A PENSION IS AN INCOME AFTER RETIREMENT. NOW MORE THAN EVER THE RESPONSIBILITY FOR PROVIDING AN INCOME AFTER RETIREMENT IS YOURS. WE WILL EXPLAIN EVERYTHING CLEARLY FROM SCHEME SET UP TO INVESTMENT, BOTH BEFORE AND AFTER RETIREMENT. GET YOUR PENSION WORKING FOR YOU AND FEEL BETTER ABOUT IT.
Use the interactive notebook below to get a better understanding of pensions.
Save Tax on Contributions
Contributions to your pension are tax-deductible. For example, if you are paying tax at 40%, you can save €40 for each €100 contribution to your pension plan. The actual cost of your pension contribution is only €60, because you save €40 on the tax deduction. There is a limit to the amount of tax relief you can get. It depends on your age and the current maximum earnings limit is €115,000
Enjoy tax free growth
The investment returns of pension funds are free of tax. Tax-free compounding of growth can lead to much higher end-values when the funds are invested over a long time period. This ultimately leads to a larger retirement benefit for the end investor.
Take a tax-free lump sum
When you retire, the first €200,000 of your retirement lump sum can be taken tax-free. Any excess above this amount will be subject to income tax. The maximum lump sum you can get tax free is 25% of the value of the fund in the year of payment. If you are a member of an occupational pension scheme, the tax-free lump sum depends on the number of your working years and can be up to 1.5 times your final salary.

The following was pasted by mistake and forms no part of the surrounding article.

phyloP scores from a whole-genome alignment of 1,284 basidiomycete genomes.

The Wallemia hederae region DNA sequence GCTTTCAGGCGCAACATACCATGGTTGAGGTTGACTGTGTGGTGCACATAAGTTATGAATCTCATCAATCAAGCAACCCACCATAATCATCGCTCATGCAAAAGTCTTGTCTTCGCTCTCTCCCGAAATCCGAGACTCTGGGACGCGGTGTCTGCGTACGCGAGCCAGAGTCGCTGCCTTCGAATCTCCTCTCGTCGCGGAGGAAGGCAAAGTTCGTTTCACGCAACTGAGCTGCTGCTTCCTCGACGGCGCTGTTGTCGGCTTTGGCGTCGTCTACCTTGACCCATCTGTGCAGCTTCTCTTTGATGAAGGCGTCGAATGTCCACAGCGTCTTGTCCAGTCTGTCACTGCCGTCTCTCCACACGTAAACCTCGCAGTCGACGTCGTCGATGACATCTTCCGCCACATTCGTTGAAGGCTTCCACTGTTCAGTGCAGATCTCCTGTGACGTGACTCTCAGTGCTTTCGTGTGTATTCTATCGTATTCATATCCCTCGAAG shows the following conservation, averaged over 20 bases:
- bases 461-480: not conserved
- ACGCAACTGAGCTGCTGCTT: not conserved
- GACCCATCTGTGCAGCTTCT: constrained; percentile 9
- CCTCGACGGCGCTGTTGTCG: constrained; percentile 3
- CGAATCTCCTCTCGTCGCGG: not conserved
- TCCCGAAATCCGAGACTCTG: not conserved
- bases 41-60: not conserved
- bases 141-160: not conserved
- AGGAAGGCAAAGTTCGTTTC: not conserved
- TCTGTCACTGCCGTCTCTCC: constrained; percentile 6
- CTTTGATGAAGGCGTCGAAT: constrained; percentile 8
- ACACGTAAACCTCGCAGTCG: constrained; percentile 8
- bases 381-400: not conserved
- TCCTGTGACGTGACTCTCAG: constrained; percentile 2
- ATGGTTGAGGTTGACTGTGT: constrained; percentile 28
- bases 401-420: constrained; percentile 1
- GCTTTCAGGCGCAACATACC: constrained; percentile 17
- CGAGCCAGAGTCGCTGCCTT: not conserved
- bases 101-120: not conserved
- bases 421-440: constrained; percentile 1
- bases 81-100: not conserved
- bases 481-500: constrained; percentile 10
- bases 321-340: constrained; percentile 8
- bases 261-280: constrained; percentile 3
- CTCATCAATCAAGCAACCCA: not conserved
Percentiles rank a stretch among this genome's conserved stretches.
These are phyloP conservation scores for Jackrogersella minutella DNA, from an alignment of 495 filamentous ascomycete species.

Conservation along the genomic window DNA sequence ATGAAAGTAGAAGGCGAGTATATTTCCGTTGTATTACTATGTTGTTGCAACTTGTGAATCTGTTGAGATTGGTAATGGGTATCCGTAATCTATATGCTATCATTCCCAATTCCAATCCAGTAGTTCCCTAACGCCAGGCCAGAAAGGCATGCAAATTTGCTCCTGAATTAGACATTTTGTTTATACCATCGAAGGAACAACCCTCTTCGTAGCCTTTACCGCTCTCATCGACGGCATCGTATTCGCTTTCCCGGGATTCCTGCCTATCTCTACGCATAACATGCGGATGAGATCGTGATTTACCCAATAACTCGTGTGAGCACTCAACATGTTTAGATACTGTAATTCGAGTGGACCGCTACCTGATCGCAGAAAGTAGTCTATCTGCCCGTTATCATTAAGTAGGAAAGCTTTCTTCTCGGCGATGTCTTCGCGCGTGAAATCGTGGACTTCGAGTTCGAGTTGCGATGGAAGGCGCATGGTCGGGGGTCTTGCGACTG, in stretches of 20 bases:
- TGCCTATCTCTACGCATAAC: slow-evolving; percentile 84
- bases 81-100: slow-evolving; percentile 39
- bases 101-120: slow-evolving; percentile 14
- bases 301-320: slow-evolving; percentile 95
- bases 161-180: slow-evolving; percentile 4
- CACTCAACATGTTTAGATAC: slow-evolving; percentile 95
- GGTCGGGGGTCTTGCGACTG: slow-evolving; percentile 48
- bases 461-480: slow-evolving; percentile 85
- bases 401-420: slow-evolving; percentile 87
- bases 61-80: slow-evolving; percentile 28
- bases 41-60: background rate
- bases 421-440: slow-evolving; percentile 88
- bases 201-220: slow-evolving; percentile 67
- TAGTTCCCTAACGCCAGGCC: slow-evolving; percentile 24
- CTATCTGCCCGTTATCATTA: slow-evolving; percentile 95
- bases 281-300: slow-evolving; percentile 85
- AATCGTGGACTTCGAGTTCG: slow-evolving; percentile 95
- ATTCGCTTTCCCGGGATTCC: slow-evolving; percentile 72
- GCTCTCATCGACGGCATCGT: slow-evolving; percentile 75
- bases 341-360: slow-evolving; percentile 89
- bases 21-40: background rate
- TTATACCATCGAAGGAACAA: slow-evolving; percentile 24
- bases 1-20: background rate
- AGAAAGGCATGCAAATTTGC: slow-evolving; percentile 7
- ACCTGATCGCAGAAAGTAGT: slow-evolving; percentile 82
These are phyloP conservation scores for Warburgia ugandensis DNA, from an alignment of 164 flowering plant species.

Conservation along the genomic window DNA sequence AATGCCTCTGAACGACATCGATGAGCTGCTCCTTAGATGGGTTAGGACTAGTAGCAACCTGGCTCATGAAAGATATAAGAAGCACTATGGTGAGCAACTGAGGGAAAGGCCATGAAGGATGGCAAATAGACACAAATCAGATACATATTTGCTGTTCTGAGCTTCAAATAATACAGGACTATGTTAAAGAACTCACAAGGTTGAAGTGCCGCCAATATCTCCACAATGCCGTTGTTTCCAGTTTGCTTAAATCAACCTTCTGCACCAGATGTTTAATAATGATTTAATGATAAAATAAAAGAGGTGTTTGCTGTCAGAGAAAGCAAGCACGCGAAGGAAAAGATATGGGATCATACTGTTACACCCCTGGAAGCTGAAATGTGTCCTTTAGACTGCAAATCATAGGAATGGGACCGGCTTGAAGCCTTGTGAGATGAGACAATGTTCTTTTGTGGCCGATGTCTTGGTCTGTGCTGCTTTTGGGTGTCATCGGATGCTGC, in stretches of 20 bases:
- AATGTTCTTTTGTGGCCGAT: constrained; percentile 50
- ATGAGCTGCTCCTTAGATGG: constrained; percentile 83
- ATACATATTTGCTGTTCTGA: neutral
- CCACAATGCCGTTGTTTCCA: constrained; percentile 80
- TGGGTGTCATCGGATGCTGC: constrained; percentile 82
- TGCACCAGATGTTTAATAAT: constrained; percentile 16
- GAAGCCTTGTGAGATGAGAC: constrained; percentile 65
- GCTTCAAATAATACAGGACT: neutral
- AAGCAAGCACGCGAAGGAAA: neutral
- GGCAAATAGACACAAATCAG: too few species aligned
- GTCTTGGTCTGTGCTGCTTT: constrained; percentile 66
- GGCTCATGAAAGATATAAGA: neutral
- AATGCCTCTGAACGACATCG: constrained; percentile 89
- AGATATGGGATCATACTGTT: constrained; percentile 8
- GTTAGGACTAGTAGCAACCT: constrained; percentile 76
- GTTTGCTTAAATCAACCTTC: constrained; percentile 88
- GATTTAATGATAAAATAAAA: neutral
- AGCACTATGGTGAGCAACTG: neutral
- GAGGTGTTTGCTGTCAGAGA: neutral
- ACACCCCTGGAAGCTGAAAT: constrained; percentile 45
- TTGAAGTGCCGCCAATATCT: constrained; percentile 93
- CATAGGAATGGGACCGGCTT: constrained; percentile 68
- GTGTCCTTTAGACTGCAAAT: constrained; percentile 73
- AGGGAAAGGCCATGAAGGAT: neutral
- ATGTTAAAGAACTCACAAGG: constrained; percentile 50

Personal Retirement Savings Account (PRSA)
A PRSA is a personal pension plan that allows you to save for retirement in a tax-efficient manner. You can make regular contributions that are tax-deductible up to certain limits, depending on your age. It can be useful for employees whose employer does not offer an occupational scheme, or for self-employed workers. Your PRSA is not affected by your change of job and you can transfer to different PRSA provider without any charge.
Buyout Bond (BOB) - also known as personal retirement bond
What happens to your pension if you leave a company with an occupational pension scheme or your current pension scheme is wound up? One solution is to transfer your old pension pot to a BOB, a personally owned pension plan that you can then access at retirement. A BOB gives you control as to how your pension fund is invested.
Group schemes (occupational pension schemes)